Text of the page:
April 2011

Mike Nattrass and I were delighted to be reunited with an old colleague this week in the form of Trevor Colman, UKIP MEP for the South West.

Like Mike and I, Trevor has rejected membership of a controversial political group in the parliament, and now sits alongside Mike and I as 'non-attached' members. This means that we can concentrate on doing the job we were elected to do, and campaign for Britain's withdrawal from the EU. Membership of any such group means compromising on our principles, and we are not prepared to do that. Trevor is a good and hard working campaigner, and I and my staff are looking forward to working alongside him.


A Clash With West Midlands Conservative MEP Malcolm Harbour

In a heated debate on the single market I asked fellow Midlands MEP, Mr Harbour how far his influence as Chairman of the ´ínfluential´ internal market committee has got him with his recent failed written declaration to help Small businesses. He singularly failed to answer the question citing that the EU was good for the West Midlands and in particular the motor industry. He evidently forgot about Peugeot Ryton which was closed down with the loss of many jobs with aid from the EU which subsidised the move to Slovakia!


Corrupt practices set to continue.... MEPs vote this week to protect their pay rises & perks.

I have campaigned against corrupt practices in the parliament, and have caused quite a stir at home and abroad. I was pleased to see some of my own suggestions to resolve the situation appear as possible amendments to the 2012 budget. One, restricting the right of MEPs to claim expenses in Brussels and Strasborg to days when they actually do some work was rejected. Shameful, but predictable.

There was also an amendment calling for MEPs to receive no pay increase in 2012. This was also rejected. Just for the recorded, British Labour and Lib Dem MEPs voted to protect their expenses, and to give themselves a pay increase. That might be worth remembering when Tweedle Dum or Tweedle Dee appear on TV telling us how bad the economic situation is, and how their party is sharing our pain and doing everything it can to get us out of this crisis!

 

Meeting Bill Gates

It has been a fraught and tiring week in Strasbourg, but life in politics is often illuminated by a little ray of sunshine, and so this week I was delighted to meet and shake hands with Bill Gates, the founder of microsoft.

He joined us to discuss the changing priorities of development aid, and the need to find different approaches to our problems.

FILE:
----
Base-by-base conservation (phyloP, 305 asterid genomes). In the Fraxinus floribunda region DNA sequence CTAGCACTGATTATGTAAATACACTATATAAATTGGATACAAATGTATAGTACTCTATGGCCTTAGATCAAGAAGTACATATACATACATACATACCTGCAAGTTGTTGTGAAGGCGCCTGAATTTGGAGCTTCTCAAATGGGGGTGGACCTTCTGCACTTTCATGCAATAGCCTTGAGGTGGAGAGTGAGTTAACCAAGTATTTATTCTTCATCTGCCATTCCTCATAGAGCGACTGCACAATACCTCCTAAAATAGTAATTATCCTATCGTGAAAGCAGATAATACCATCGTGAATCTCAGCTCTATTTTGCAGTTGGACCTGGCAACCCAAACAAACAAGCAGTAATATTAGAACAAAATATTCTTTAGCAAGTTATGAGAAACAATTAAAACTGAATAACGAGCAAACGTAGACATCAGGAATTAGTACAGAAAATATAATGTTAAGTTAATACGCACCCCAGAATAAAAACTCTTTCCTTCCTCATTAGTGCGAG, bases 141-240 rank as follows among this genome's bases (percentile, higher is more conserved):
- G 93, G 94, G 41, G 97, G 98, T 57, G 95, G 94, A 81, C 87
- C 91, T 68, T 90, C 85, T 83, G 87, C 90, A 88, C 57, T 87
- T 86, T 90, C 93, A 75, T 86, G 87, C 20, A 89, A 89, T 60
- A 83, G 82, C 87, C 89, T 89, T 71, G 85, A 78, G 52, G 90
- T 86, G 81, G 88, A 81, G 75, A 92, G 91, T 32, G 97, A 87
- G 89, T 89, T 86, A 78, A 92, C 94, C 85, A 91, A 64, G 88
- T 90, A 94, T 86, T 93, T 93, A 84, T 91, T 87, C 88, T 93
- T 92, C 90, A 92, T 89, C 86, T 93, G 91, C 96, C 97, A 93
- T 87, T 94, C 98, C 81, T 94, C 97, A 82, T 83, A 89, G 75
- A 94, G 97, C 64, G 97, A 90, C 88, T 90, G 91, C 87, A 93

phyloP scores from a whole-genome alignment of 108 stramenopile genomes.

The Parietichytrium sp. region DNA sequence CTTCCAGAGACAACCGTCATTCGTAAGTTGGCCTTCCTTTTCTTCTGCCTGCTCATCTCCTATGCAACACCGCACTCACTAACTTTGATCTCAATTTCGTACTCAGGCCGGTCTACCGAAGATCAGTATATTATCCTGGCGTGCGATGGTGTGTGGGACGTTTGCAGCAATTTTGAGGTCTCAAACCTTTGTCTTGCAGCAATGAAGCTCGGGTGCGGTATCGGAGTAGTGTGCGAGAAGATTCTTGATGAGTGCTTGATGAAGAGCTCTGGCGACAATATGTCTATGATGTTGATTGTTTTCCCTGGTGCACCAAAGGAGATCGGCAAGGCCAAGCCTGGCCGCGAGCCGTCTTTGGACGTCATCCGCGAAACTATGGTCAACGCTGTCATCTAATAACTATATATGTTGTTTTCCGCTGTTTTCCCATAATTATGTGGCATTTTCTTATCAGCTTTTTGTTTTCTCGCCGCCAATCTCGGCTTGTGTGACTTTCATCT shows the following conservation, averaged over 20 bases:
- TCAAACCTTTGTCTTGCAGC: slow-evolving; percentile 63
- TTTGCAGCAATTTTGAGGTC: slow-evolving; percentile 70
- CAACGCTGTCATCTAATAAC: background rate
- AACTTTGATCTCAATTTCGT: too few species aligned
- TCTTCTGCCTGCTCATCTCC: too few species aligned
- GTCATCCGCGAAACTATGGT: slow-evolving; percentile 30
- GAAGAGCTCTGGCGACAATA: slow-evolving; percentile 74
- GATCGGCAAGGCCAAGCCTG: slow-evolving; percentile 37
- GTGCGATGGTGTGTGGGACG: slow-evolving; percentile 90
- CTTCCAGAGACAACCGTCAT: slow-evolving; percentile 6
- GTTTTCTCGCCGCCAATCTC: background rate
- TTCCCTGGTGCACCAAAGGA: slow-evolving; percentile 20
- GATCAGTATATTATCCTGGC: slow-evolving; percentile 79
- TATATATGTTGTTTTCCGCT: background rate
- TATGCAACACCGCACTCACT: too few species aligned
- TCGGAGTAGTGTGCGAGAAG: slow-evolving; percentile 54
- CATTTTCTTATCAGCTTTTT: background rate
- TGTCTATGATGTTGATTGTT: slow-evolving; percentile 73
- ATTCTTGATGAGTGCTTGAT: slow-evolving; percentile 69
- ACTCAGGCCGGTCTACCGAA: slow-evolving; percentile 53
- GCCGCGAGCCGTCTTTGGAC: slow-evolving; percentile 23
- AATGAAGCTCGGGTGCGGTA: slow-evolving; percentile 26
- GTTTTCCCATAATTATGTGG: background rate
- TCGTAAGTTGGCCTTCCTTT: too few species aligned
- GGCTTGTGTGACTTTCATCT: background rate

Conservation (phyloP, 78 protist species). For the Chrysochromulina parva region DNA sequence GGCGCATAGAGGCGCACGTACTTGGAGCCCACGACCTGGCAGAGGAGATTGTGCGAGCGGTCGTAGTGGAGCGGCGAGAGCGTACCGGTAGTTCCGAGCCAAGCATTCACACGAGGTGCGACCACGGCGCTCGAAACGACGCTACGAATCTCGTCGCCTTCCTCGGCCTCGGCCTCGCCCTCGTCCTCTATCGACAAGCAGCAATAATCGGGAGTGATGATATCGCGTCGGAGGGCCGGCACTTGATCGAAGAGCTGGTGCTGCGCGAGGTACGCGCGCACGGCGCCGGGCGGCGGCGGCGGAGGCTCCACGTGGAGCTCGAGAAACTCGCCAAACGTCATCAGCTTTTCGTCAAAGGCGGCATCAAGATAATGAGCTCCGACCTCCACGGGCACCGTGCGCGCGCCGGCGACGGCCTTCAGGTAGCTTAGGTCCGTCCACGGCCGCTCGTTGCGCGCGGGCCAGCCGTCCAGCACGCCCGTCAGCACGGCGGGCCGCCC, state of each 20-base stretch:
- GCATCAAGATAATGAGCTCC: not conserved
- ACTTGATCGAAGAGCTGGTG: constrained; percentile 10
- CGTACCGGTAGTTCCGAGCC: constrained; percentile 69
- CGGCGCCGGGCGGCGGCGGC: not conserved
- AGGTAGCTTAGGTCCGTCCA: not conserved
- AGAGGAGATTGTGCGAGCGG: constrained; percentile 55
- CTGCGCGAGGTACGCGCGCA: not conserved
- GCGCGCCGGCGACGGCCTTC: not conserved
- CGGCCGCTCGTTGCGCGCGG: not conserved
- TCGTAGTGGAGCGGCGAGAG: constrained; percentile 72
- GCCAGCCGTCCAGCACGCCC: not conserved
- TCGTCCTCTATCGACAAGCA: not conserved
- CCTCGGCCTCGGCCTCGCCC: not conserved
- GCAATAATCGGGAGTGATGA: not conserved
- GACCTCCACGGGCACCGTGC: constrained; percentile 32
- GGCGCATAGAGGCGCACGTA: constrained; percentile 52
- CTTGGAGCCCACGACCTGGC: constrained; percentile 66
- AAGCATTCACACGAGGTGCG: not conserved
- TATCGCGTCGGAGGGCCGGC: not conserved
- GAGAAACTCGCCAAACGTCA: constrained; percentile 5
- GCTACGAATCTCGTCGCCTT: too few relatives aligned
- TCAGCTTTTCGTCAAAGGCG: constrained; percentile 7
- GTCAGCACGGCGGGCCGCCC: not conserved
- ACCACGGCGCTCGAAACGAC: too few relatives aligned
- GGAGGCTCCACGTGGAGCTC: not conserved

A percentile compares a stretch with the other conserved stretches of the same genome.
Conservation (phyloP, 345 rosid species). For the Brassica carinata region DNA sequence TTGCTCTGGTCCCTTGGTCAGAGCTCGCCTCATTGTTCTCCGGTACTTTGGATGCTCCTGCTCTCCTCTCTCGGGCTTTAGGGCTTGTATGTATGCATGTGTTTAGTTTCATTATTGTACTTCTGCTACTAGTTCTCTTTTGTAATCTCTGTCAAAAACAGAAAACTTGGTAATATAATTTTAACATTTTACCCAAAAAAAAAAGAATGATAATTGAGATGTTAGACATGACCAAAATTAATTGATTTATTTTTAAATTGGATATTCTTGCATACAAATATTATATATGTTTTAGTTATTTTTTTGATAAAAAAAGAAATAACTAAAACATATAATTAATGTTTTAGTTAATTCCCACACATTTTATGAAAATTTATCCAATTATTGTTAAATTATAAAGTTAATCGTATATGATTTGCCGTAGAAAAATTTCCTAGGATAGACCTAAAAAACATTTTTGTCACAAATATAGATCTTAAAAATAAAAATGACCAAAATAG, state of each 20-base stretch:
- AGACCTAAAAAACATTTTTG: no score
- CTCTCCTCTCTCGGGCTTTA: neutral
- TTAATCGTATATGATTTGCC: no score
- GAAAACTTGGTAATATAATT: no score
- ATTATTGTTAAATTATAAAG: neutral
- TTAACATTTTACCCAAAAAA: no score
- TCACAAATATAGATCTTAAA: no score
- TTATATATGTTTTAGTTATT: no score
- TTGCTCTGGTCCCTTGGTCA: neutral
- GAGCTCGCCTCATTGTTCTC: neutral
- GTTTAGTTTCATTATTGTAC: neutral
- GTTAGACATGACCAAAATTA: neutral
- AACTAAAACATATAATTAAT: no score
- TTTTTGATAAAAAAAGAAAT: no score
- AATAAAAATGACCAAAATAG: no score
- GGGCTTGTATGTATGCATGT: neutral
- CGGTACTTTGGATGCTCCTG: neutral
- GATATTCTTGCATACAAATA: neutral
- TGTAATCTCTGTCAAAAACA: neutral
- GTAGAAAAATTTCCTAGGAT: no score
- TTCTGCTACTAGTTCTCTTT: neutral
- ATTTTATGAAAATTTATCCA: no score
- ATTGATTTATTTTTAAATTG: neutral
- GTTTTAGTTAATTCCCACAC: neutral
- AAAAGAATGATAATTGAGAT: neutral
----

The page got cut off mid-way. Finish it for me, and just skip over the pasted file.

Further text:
Whilst I might not agree with everything he said, and nor do I have much faith in the EU's approach to aid, it was an informative meeting, and it was refreshing to see his simple, no-nonsense straight talking approach to the task. This was a welcome contrast to the dour and two-faced world of EU politics.


The Middle-East

I have a particular interest in the middle-east, and so I was most pleased to have the opportunity this week, along with Mike Nattrass, to be briefed by aan advisor from the Israeli embassy in London.

The tragedy of the middle east seems to be an endless saga, and we were shocked to learn how greatly the problem is being exacerbated by the incompetence of the EU. Ireland, Sweden, and Italy were highlighted as contributing to the problem, with the EU as a whole seeming unable to assert itself on the international stage in any meaningful way. Baroness Ashton was picked out as being particularly inept.

The Israelis are fearful of an escalation of the present conflict with Hamas, and of the startling progress of the Iranian nuclear programme, which the EU turns a blind eye to. The dangers of handing over control of our foreign policy to the EU are being increasingly apparent the further down the path we proceed.


Pan-European Party

The pan-European political party is an inevitible step in the march towards a single EU state. I was elected to stop that happening, and so with the subject being on the agenda in the European Parliament in Strasbourg on April 5th, I knew I was likely to have to face some conflict. Rather worryingly, there is a move to take UKIP into such a party, a move that would mean surrendering our traditional values in favour of supporting the values and aims of the EU, and accepting the rule of EU law. The main purpose of this seems to be the pursuit of additional funds.I will never accept EU primacy, and I will remain vehemently opposed to this sorry state of affairs.

In the plenary session I clashed with the gentleman, a fellow MEP, who is leading this initiative on behalf. There was a certain amount of pathos in the sight of my interlocuter raising his fist in the air and shouting "We are here for what we can get!". It is very sad to see how easily politicians can be corrupted in this way.

I was, however, pleased to note that the party leadership voted against the report on regulations governing pan-EU parties, and specifically opposed the participation of pan-EU partuies in national referenda. I hope this position retains some consistency.

The important thing is to keep the message clear - we do not want EU law, we do not want to be a part of an EU party. We want to get out of the EU - its as clear as daylight!

 

EU votes for more money to Poland and Czech Republic-
What about the West Midlands?

In nearly every session MEPs are voting to given our taxpayers money away this time to subsidise manufacturing in Poland and Unilever in the Czech Republic. Every day in the UK we give the EU £48 million. £48 million that would be better spent on our education, healthcare and infrastructure! Today I got to tell the EU what I thought about it!

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